"The uranium processing plant in Isfahan will produce all raw materials for the fuel cycle," Aghazadeh said on Sunday.
Britain, France and Germany have for the past seven months been working together in an effort to resolve international concerns about Iran's nuclear programme.
Foreign ministers from the three countries visited Tehran last October.
"Iran must explain her statement and her intentions," the Foreign Office statement said. "We reaffirm our firm support for the IAEA's ongoing work on this matter."
IAEA inspectors arrived in Iran on Saturday for a visit which Tehran had delayed earlier this month after the body condemned Iran for failing to report that it had designs for sophisticated P2 centrifuges for enriching uranium to levels that could be weapon-grade.
The IAEA has been investigating since February 2003 whether Iran's nuclear programme is peaceful, or devoted to secretly developing atomic weapons, as the United States alleges.
The body is to report its findings at a meeting in Vienna in June.
An IAEA ruling that Iran is in non-compliance with the NPT would send the issue to the UN Security Council, which could then impose sanctions on the Islamic republic.
More lies from Tehran
As it has for the past nine months, the radical Islamic regime in Iran continues to cheat the U.N.-affiliated International Atomic Energy Agency (IAEA) and the world when confronted about its nuclear weapons programs. Since March 13, when the United States joined with France, Germany and Great Britain to pass a tough resolution at the IAEA Board of Governors meeting criticizing Iran's nuclear proliferation, Tehran has continued to respond in an erratic, defiant manner.
On March 13, Iran's chief nuclear negotiator, Hassan Rowhani, denounced the IAEA resolution as "unfair and deceitful," and declared that his government was canceling IAEA inspections indefinitely -- a move that would effectively freeze continued inspections of the country's nuclear facilities. Three days later, Iran agreed that the IAEA could resume inspections on March 27. The inspections have resumed for the time being, and Iran asserted Monday that it had suspended the production of components and technology for uranium enrichment.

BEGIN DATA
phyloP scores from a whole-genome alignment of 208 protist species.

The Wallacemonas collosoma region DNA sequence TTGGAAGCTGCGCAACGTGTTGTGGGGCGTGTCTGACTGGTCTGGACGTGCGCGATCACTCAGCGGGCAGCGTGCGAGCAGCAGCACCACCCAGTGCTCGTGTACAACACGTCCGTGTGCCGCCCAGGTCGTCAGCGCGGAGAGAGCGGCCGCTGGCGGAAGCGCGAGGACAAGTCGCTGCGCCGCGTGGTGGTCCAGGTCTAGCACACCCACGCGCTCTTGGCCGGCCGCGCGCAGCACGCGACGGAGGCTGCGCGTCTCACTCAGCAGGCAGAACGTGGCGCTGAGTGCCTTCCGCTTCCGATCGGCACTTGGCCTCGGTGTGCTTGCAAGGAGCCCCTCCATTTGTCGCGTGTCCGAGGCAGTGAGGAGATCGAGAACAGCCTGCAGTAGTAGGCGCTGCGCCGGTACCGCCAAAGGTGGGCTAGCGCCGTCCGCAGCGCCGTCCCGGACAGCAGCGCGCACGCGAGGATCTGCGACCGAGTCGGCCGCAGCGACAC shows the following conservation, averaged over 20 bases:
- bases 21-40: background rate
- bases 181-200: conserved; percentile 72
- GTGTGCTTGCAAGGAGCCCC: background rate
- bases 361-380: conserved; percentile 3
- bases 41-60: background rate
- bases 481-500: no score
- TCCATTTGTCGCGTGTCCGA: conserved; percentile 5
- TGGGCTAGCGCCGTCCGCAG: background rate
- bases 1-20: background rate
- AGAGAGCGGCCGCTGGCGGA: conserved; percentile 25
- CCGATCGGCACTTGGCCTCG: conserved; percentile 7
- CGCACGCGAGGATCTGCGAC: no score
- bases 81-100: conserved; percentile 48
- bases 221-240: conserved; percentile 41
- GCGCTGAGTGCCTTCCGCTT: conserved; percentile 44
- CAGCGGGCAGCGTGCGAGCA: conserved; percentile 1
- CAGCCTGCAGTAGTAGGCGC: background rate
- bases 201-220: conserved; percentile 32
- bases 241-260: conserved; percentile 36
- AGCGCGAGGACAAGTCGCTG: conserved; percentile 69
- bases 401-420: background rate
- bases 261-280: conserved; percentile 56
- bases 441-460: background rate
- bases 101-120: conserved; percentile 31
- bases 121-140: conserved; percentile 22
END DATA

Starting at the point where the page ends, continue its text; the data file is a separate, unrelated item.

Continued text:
But a careful look at Iran's pattern of behavior suggests that it is only a matter of time until it tosses aside even the pretext of cooperation. In June, the IAEA issued a report confirming longstanding U.S. charges that Iran was secretly attempting to develop nuclear weapons. For the next few months, the agency lobbied unsuccessfully to persuade Iran to permit the agency's inspectors to make surprise visits to the country's nuclear facilities. By early September, even IAEA Director General Mohamed ElBaradei (who had been resisting pressure from Washington to declare Tehran in noncompliance with regulations governing the handling of nuclear materials) had finally lost patience. Mr. ElBaradei noted that, along with Iraq and North Korea, Iran "has been giving the international community the runaround." On Sept. 12, the IAEA gave Iran an Oct. 31 deadline to disprove the mounting body of evidence that it is developing nuclear weapons. Then, just days before the deadline, Tehran reached agreement with Britain, France and Germany to suspend uranium enrichment in exchange for promises from European countries to help it obtain nuclear technology for peaceful purposes.
In November, the IAEA issued a 30-page report documenting Iran's deceptions about its nuclear program going back to the mid-1980s. Washington insisted that Iran's behavior be condemned and that the matter be referred to the U.N. Security Council. But Iran declared that it would not cooperate with the IAEA if this took place, and the IAEA backed down.
In January, Iran brazenly announced it was building centrifuges in violation of its commitments to the Europeans. Then last month, IAEA inspectors announced that they had found traces of polonium, a radioactive substance that can help trigger a nuclear chain reaction. It was yet another item that Iran had failed to declare. Inspectors also discovered high-tech enrichment equipment on an Iranian military base -- the first known link between the nuclear program and the Iranian military. More ominously, there have been reports that Tehran has been helping North Korea with its atomic weapons development efforts.
In sum, when it comes to nuclear weapons, Iran's current behavior seems to be little more than a continuation of its policy over the last two decades: sustained cheating, occasionally interrupted by tactical retreats. These calculated cycles are inducing international inaction -- as the day of decisive action grows closer.
Iran's leading reformist intellectual tries to reconcile religious duties and human rights
By Laura Secor, 3/14/2004